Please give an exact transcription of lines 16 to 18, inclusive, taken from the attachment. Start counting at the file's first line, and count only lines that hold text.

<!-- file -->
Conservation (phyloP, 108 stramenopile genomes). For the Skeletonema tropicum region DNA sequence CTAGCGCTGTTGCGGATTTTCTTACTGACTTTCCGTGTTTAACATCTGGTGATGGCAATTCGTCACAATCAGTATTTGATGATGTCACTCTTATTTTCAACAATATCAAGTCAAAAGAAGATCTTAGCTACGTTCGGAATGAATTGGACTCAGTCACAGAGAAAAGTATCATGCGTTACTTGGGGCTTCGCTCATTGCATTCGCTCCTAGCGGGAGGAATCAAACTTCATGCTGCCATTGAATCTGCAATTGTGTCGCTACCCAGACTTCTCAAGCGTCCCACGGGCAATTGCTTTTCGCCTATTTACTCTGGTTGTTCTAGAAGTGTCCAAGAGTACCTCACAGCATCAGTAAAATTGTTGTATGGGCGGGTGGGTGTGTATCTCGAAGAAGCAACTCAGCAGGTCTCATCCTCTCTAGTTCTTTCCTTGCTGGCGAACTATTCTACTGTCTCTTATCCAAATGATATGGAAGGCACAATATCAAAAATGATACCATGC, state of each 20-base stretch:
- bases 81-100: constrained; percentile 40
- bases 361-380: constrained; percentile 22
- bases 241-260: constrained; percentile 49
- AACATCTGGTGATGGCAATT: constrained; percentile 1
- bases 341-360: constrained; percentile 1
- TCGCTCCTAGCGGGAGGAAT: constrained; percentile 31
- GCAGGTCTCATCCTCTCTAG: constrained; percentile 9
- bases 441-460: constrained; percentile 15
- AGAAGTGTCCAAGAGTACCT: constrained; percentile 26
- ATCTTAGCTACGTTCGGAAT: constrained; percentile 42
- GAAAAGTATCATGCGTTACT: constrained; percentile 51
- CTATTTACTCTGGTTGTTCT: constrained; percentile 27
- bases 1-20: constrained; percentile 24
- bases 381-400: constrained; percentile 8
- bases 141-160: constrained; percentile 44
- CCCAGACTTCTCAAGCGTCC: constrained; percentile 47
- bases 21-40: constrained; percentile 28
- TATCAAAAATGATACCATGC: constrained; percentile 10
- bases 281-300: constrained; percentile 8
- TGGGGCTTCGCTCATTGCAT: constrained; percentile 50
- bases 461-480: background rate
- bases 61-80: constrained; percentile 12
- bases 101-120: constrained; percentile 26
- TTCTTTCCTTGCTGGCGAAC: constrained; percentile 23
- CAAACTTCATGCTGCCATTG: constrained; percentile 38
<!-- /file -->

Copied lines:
- bases 141-160: constrained; percentile 44
- CCCAGACTTCTCAAGCGTCC: constrained; percentile 47
- bases 21-40: constrained; percentile 28